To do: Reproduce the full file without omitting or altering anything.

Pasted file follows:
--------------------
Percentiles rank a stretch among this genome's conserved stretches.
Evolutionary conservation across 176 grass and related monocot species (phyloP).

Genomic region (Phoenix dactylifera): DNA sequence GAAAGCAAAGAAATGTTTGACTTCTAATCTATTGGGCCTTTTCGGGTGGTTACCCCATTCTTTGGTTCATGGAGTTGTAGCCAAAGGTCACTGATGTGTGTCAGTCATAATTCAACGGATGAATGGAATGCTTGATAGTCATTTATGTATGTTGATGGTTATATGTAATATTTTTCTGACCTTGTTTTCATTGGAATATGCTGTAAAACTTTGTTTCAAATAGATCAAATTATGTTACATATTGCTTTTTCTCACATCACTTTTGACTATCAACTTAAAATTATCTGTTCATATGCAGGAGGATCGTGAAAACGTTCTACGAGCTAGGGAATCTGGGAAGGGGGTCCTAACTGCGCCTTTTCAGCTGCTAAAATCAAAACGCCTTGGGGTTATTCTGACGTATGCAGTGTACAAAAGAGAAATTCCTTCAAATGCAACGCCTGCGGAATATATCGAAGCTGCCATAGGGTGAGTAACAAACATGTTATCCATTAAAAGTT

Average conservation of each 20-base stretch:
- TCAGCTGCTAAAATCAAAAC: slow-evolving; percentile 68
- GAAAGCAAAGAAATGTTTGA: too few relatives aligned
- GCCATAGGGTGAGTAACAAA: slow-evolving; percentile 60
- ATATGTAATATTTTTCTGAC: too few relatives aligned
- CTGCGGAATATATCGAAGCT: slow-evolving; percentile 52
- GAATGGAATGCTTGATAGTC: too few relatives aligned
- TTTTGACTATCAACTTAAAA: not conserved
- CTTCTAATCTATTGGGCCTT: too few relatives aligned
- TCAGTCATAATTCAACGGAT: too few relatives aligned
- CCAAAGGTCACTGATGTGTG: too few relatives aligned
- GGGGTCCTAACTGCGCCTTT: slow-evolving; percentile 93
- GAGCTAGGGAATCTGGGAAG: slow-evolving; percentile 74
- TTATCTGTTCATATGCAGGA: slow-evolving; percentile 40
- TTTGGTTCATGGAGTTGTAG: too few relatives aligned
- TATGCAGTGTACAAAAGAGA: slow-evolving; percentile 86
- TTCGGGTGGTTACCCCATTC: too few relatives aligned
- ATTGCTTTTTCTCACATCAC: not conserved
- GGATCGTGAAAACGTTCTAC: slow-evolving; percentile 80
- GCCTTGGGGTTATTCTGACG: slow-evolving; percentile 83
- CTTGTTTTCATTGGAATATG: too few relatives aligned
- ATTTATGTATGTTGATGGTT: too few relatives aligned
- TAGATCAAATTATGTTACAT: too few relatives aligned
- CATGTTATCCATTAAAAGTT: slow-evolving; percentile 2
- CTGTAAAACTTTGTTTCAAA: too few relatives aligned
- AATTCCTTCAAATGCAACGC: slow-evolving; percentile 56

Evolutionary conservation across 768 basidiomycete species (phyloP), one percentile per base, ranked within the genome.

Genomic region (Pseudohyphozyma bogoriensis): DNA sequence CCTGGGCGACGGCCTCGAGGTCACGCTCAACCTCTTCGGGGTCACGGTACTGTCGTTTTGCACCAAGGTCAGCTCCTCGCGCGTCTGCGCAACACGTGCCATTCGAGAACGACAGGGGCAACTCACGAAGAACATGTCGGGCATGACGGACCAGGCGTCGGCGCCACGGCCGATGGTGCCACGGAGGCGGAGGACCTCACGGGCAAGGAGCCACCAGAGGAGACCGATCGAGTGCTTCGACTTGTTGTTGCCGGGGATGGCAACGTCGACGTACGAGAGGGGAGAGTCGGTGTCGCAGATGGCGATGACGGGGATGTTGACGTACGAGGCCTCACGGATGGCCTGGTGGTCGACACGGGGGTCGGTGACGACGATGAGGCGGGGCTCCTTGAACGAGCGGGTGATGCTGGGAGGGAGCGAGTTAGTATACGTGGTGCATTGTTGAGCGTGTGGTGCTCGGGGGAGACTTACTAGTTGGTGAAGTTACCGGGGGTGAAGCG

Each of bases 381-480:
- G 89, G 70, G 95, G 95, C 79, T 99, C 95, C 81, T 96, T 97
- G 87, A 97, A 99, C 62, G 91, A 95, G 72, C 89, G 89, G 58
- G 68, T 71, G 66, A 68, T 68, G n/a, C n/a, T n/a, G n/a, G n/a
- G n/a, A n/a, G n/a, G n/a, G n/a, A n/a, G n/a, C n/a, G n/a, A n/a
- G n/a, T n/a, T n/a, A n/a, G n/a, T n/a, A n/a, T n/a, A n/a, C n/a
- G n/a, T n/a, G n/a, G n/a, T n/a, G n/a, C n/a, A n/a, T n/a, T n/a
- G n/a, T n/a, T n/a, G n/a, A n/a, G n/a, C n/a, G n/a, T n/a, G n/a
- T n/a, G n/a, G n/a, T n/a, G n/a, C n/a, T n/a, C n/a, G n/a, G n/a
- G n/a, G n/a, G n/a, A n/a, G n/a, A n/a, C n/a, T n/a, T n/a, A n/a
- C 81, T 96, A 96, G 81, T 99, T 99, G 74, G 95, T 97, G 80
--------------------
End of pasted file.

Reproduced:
Percentiles rank a stretch among this genome's conserved stretches.
Evolutionary conservation across 176 grass and related monocot species (phyloP).

Genomic region (Phoenix dactylifera): DNA sequence GAAAGCAAAGAAATGTTTGACTTCTAATCTATTGGGCCTTTTCGGGTGGTTACCCCATTCTTTGGTTCATGGAGTTGTAGCCAAAGGTCACTGATGTGTGTCAGTCATAATTCAACGGATGAATGGAATGCTTGATAGTCATTTATGTATGTTGATGGTTATATGTAATATTTTTCTGACCTTGTTTTCATTGGAATATGCTGTAAAACTTTGTTTCAAATAGATCAAATTATGTTACATATTGCTTTTTCTCACATCACTTTTGACTATCAACTTAAAATTATCTGTTCATATGCAGGAGGATCGTGAAAACGTTCTACGAGCTAGGGAATCTGGGAAGGGGGTCCTAACTGCGCCTTTTCAGCTGCTAAAATCAAAACGCCTTGGGGTTATTCTGACGTATGCAGTGTACAAAAGAGAAATTCCTTCAAATGCAACGCCTGCGGAATATATCGAAGCTGCCATAGGGTGAGTAACAAACATGTTATCCATTAAAAGTT

Average conservation of each 20-base stretch:
- TCAGCTGCTAAAATCAAAAC: slow-evolving; percentile 68
- GAAAGCAAAGAAATGTTTGA: too few relatives aligned
- GCCATAGGGTGAGTAACAAA: slow-evolving; percentile 60
- ATATGTAATATTTTTCTGAC: too few relatives aligned
- CTGCGGAATATATCGAAGCT: slow-evolving; percentile 52
- GAATGGAATGCTTGATAGTC: too few relatives aligned
- TTTTGACTATCAACTTAAAA: not conserved
- CTTCTAATCTATTGGGCCTT: too few relatives aligned
- TCAGTCATAATTCAACGGAT: too few relatives aligned
- CCAAAGGTCACTGATGTGTG: too few relatives aligned
- GGGGTCCTAACTGCGCCTTT: slow-evolving; percentile 93
- GAGCTAGGGAATCTGGGAAG: slow-evolving; percentile 74
- TTATCTGTTCATATGCAGGA: slow-evolving; percentile 40
- TTTGGTTCATGGAGTTGTAG: too few relatives aligned
- TATGCAGTGTACAAAAGAGA: slow-evolving; percentile 86
- TTCGGGTGGTTACCCCATTC: too few relatives aligned
- ATTGCTTTTTCTCACATCAC: not conserved
- GGATCGTGAAAACGTTCTAC: slow-evolving; percentile 80
- GCCTTGGGGTTATTCTGACG: slow-evolving; percentile 83
- CTTGTTTTCATTGGAATATG: too few relatives aligned
- ATTTATGTATGTTGATGGTT: too few relatives aligned
- TAGATCAAATTATGTTACAT: too few relatives aligned
- CATGTTATCCATTAAAAGTT: slow-evolving; percentile 2
- CTGTAAAACTTTGTTTCAAA: too few relatives aligned
- AATTCCTTCAAATGCAACGC: slow-evolving; percentile 56

Evolutionary conservation across 768 basidiomycete species (phyloP), one percentile per base, ranked within the genome.

Genomic region (Pseudohyphozyma bogoriensis): DNA sequence CCTGGGCGACGGCCTCGAGGTCACGCTCAACCTCTTCGGGGTCACGGTACTGTCGTTTTGCACCAAGGTCAGCTCCTCGCGCGTCTGCGCAACACGTGCCATTCGAGAACGACAGGGGCAACTCACGAAGAACATGTCGGGCATGACGGACCAGGCGTCGGCGCCACGGCCGATGGTGCCACGGAGGCGGAGGACCTCACGGGCAAGGAGCCACCAGAGGAGACCGATCGAGTGCTTCGACTTGTTGTTGCCGGGGATGGCAACGTCGACGTACGAGAGGGGAGAGTCGGTGTCGCAGATGGCGATGACGGGGATGTTGACGTACGAGGCCTCACGGATGGCCTGGTGGTCGACACGGGGGTCGGTGACGACGATGAGGCGGGGCTCCTTGAACGAGCGGGTGATGCTGGGAGGGAGCGAGTTAGTATACGTGGTGCATTGTTGAGCGTGTGGTGCTCGGGGGAGACTTACTAGTTGGTGAAGTTACCGGGGGTGAAGCG

Each of bases 381-480:
- G 89, G 70, G 95, G 95, C 79, T 99, C 95, C 81, T 96, T 97
- G 87, A 97, A 99, C 62, G 91, A 95, G 72, C 89, G 89, G 58
- G 68, T 71, G 66, A 68, T 68, G n/a, C n/a, T n/a, G n/a, G n/a
- G n/a, A n/a, G n/a, G n/a, G n/a, A n/a, G n/a, C n/a, G n/a, A n/a
- G n/a, T n/a, T n/a, A n/a, G n/a, T n/a, A n/a, T n/a, A n/a, C n/a
- G n/a, T n/a, G n/a, G n/a, T n/a, G n/a, C n/a, A n/a, T n/a, T n/a
- G n/a, T n/a, T n/a, G n/a, A n/a, G n/a, C n/a, G n/a, T n/a, G n/a
- T n/a, G n/a, G n/a, T n/a, G n/a, C n/a, T n/a, C n/a, G n/a, G n/a
- G n/a, G n/a, G n/a, A n/a, G n/a, A n/a, C n/a, T n/a, T n/a, A n/a
- C 81, T 96, A 96, G 81, T 99, T 99, G 74, G 95, T 97, G 80